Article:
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Suppose we have two binary variables $x$ and $y$. How can we linearize the product $xy$?

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    $\begingroup$ To generate more expected content for our new OR forum and since it is allowed to answers your own questions: I added this basic OR questions. see: stackoverflow.blog/2011/07/01/… $\endgroup$ – Michiel uit het Broek May 31 at 6:16
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    $\begingroup$ That's definitely the way to go. Especially while in beta. $\endgroup$ – ayhan May 31 at 6:52
  • $\begingroup$ I'd suggest an edit of the question. You actually answered the more general question how to linearize $x\cdot y$. The constraint $x\cdot y \le b$ can be eliminated in presolve: if $0\le b < 1$ then it implies $x=0=y$, and if $b\ge 1$ it does not constrain the binary variables $x$ and $y$ at all. $\endgroup$ – prubin Jun 5 at 21:08
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    $\begingroup$ @prubin edited :) $\endgroup$ – Michiel uit het Broek Jun 6 at 2:19
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    $\begingroup$ My guess is that within a year this will be the most valuable Q/A! We'll have to make it obvious to new users. $\endgroup$ – Michael Trick Jun 6 at 3:04
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This scenario can be linearized by introducing a new binary variable $z$ which represents the value of $x y$. Notice that the product of $x$ and $y$ can only be non-zero if both of them equal one, thus $x = 0$ and/or $y = 0$ implies that $z$ must equal zero.

$$z \leq x\\z \leq y$$

The only thing left is to force $z$ to equal one if the product of $x$ and $y$ equals one, which only happens if both of them equal one.

$$ z \geq x + y - 1. $$

The general case with $n$ binary variables

This method can also directly be applied to the general case where we have the product of multiple binary variables. Suppose we have $n$ binary variables $x_i$ and we want to linearize the product $$ \prod_{i=1}^n x_i. $$ Then you can introduce a new binary variable $z$ that represents the value of this product and model it by introducing the following constraints $$ \begin{align} z &\leq x_i \quad \text{ for } i = 1, \ldots, n.\\ z &\geq \sum_{i=1}^n x_i - (n-1). \end{align} $$

Further reading

As mentioned by 4er in a comment below this answer: "for quadratic functions of many binary variables, you can often do better than to linearize each product of variables separately". Some suggested references are:

  1. F. Glover and E. Woolsey (1973). Further reduction of zero-one polynomial programming problems to zero-one linear programming problems. Operations Research 21 156-161.
  2. F. Glover (1975). Improved Linear Integer Programming Formulations of Nonlinear Integer Problems. Management Science 22 455-460.
  3. M. Oral and O. Kettani (1992). A linearization procedure for quadratic and cubic mixed-integer problems. Operations Research 40 S109-S116.
  4. W.P. Adams and R.J. Forrester (2005). A simple recipe for concise mixed 0-1 linearizations. Operations Research Letters 33 55-61.
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  • $\begingroup$ And in the general case, look at the McCormick relaxation. If someone is at CPAIOR next week, please write here anything of interest in Toby’s talk. $\endgroup$ – Edward Lam May 31 at 13:33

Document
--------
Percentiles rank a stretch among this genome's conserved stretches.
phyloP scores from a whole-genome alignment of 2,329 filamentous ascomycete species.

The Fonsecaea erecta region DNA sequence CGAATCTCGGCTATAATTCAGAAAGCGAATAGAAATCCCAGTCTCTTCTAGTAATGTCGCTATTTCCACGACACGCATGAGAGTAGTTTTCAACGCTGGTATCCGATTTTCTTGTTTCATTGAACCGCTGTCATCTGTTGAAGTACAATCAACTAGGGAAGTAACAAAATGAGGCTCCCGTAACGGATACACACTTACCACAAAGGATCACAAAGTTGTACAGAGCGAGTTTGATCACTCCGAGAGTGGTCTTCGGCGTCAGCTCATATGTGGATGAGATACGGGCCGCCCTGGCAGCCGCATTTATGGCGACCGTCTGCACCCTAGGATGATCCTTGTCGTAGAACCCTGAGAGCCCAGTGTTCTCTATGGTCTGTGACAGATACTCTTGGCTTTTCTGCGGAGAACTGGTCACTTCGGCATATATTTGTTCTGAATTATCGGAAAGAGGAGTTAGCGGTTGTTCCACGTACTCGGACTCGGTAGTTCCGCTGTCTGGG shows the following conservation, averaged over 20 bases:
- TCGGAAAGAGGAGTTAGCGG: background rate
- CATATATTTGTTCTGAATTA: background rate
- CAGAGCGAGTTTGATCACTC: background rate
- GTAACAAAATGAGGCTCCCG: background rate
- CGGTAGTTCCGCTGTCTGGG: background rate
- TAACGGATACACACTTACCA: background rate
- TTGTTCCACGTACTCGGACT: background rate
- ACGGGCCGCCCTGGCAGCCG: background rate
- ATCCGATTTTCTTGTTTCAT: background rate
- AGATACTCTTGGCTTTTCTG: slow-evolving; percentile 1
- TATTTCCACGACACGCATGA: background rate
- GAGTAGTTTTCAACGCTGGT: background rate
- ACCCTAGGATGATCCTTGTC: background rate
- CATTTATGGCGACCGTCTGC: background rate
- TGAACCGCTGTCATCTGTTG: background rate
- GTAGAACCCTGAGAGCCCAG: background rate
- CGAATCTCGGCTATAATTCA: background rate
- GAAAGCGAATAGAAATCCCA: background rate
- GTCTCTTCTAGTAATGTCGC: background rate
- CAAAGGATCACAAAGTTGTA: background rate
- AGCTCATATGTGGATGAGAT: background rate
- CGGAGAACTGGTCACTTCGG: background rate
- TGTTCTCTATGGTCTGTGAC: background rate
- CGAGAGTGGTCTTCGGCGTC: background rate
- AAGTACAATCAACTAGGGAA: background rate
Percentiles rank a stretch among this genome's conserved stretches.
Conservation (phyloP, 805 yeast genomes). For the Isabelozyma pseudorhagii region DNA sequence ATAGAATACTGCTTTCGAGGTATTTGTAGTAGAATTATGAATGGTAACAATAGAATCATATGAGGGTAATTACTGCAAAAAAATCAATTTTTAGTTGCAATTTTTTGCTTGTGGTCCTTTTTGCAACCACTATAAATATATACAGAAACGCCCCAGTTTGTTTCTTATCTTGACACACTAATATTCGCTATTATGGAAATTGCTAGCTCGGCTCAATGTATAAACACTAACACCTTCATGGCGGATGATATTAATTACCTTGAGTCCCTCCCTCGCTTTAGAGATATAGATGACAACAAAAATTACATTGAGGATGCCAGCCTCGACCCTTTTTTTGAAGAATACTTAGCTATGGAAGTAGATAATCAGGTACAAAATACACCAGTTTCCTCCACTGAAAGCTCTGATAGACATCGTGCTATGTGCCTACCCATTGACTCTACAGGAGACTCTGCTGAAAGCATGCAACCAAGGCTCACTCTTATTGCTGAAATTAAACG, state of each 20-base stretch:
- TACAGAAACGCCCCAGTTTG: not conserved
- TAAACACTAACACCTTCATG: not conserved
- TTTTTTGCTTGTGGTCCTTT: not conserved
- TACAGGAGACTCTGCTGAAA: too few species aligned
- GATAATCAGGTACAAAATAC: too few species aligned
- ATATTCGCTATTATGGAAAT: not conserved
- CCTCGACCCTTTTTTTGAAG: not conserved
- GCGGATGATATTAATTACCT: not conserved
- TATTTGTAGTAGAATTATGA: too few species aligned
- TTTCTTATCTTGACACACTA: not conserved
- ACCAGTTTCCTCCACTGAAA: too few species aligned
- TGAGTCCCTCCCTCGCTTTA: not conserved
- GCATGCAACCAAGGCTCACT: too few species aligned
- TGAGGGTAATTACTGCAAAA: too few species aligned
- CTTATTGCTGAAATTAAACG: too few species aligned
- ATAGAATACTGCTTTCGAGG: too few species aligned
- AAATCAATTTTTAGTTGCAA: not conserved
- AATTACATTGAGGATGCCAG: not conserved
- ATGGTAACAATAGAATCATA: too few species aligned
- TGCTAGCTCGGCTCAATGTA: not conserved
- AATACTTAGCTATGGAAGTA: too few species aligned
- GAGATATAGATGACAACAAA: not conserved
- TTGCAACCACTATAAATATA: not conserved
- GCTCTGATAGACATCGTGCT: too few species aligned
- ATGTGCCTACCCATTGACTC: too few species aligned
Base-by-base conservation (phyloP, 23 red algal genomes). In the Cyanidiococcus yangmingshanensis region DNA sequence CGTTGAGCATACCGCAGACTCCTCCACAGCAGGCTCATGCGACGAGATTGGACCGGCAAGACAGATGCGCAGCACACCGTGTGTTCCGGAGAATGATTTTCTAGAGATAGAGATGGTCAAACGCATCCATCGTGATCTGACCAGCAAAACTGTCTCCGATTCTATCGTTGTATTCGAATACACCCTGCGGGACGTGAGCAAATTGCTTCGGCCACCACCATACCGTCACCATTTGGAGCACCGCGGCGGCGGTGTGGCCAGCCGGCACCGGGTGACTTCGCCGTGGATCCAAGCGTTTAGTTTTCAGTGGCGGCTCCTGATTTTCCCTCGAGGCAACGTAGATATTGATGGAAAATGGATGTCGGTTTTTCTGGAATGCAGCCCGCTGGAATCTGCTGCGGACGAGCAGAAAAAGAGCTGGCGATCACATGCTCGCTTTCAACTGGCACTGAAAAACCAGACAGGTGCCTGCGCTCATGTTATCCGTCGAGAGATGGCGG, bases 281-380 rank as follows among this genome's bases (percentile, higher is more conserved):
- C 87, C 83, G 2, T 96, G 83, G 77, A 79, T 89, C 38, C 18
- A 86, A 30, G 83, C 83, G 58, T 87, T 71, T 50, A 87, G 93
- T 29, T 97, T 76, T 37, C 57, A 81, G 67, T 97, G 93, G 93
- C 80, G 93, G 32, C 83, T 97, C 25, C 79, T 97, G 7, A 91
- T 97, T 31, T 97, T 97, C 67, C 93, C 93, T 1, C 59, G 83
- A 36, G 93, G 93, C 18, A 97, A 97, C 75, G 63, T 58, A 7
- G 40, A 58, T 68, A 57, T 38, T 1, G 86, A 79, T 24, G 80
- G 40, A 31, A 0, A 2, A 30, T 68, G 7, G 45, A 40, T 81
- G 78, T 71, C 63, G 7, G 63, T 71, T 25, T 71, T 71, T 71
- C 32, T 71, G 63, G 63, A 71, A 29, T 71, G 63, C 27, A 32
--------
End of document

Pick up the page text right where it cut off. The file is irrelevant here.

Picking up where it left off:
• $\begingroup$ If you have a quadratic function of many binary variables, then you can often do better than to linearize each product of variables separately. I'll give some references in the next comment. $\endgroup$ – 4er Jun 2 at 23:16
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    $\begingroup$ [1] F Glover and E Woolsey, Further reduction of zero-one polynomial programming problems to zero-one linear programming problems. Operations Research 21 (1973) 156-161. [2] Glover, F. Improved Linear Integer Programming Formulations of Nonlinear Integer Problems. Management Science 22 (1975) 455-460. [3] M Oral and O Kettani, A linearization procedure for quadratic and cubic mixed-integer problems. Operations Research 40 (1992) S109-S116. [4] WP Adams and RJ Forrester, A simple recipe for concise mixed 0-1 linearizations. Operations Research Letters 33 (2005) 55-61. $\endgroup$ – 4er Jun 2 at 23:16
  • $\begingroup$ @4er is it oke if I add your paper suggestions to my answer such that they are better visible? Of course you will be mentioned :) $\endgroup$ – Michiel uit het Broek Jun 5 at 8:52
  • $\begingroup$ It's OK. Please go ahead and add them. $\endgroup$ – 4er Jun 6 at 22:25
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It is worth noting that this formulation can be derived somewhat automatically by writing the logical proposition in conjunctive normal form: \begin{align*} & z \iff x \wedge y \\ & \left(z \implies (x \wedge y)\right) \bigwedge \left((x \wedge y) \implies z\right) \\ & \left(\neg z \vee (x \wedge y)\right) \bigwedge \left(\neg(x \wedge y) \vee z\right) \\ & \left((\neg z \vee x) \wedge (\neg z \vee y)\right) \bigwedge \left((\neg x \vee \neg y) \vee z\right) \\ & (\neg z \vee x) \bigwedge (\neg z \vee y) \bigwedge (\neg x \vee \neg y \vee z) \\ & \left((1 - z) + x \ge 1\right) \bigwedge \left((1 - z) + y \ge 1\right) \bigwedge \left((1 - x) + (1 - y) + z \ge 1\right) \\ & (x \ge z) \bigwedge (y \ge z) \bigwedge (z \ge x + y - 1) \end{align*}

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